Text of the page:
Consuming fast food is not good for anyone involved. It causes extreme health concerns including a higher risk in disease and acquiring diabetes due to poor nutrition and sanitation in the products. Fast food is also responsible for a decline in the United States’ reputation and even harms the budgets for child public education. It is nearly impossible to defend the fast food industries and all of the horrible consequences involved with consuming fast food after reading the argument Schlosser presented in Fast Food Nation. Fast food consumption is continuing to completely destroy the nation’s economy and spread disease-causing bacteria all over the world.
The finding was that on average energy dense food cost $1.76 per 1000 calories, while low energy nutritious food cost $18.16 per 1,000 calories. (“Dope, A High Price for Healthy Food”) This basically shows that unhealthy food are a better bargain for people who are tight on money. The bad thing about it is that the prices for healthy food are continuing to rise while “junk food” is relatively the same or a tad bit lower. America's low income families are therefore In a cycle where since they can't afford healthy food they eat bad, which in turns leads to bad health which leads then leads to high insurance and medical bills which ultimately causes them to get poorer or remain at the bottom of the pyramid. Why is healthy food so much more expensive than regular food?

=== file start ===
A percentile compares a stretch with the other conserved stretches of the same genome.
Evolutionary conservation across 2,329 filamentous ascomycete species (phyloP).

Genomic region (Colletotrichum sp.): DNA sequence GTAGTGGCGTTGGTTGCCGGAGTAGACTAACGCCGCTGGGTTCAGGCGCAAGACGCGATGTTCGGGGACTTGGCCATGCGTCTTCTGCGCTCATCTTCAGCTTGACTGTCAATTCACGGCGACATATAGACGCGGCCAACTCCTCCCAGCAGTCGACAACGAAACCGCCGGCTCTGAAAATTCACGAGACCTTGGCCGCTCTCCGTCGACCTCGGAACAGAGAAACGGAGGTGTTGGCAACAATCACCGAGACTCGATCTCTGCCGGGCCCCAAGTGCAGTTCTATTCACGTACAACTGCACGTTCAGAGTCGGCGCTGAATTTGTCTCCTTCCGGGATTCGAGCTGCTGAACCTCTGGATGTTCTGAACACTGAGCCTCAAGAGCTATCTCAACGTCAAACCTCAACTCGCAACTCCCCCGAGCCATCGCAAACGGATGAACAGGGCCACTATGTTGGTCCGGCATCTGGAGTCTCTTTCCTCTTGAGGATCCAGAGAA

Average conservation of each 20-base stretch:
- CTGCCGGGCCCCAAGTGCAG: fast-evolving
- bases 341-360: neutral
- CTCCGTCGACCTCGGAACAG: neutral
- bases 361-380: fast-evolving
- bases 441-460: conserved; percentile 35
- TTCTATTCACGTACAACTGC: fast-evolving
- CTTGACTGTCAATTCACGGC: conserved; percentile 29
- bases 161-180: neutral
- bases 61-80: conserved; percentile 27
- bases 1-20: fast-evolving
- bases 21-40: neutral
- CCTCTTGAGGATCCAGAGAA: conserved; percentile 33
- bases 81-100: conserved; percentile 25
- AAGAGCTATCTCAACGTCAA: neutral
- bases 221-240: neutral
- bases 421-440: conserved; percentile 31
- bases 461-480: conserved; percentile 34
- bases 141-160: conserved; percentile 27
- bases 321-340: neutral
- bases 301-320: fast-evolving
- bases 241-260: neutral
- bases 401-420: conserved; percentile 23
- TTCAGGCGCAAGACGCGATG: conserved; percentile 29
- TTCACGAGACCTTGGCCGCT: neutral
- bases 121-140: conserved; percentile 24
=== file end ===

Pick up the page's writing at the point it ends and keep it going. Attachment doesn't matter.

Haygood‘s essay implies the financial burden of purchasing more expensive foods limits the ability to choose a healthy lifestyle. Personal choice really can’t play a role when you are trying to eat healthy but you simply just can’t afford it. The town of Manchester is facing circumstantial obstacles from every angle; from the overabundance amount of fast food chains, the lack of income and education and the complacent attitudes of the community
When you walk into a soup kitchen and face poverty, you’re probably among people like yourself, poor. A scarce amount of money in your pocket and facing bad, sometimes serious financial issues. Unlike stylish clothing that runs at high prices now a days, aged clothing that is badly tattered is the only thing surrounding one’s body. The food you buy there isn’t very satisfying and will certainly not fill an empty stomach. If it’s a bad eating place, why do so many people in poverty eat there?
In United States by the middle of the 20th century supermarkets have increased their business and small grocery store have went out of business. More supermarkets are located in wealthy neighborhoods as compared to low income neighborhoods. This system creates a shortage of food in low income areas or in other words creates food deserts. According to author Thomas food deserts are “area[s] where people do not have easy access to healthy, fresh food, particularly if they are poor and have limited mobility” (Thomas 20). People in this food desert area do not have proper transportation facility and they end up shopping at smaller grocery stores where they pay high costs for low quality products.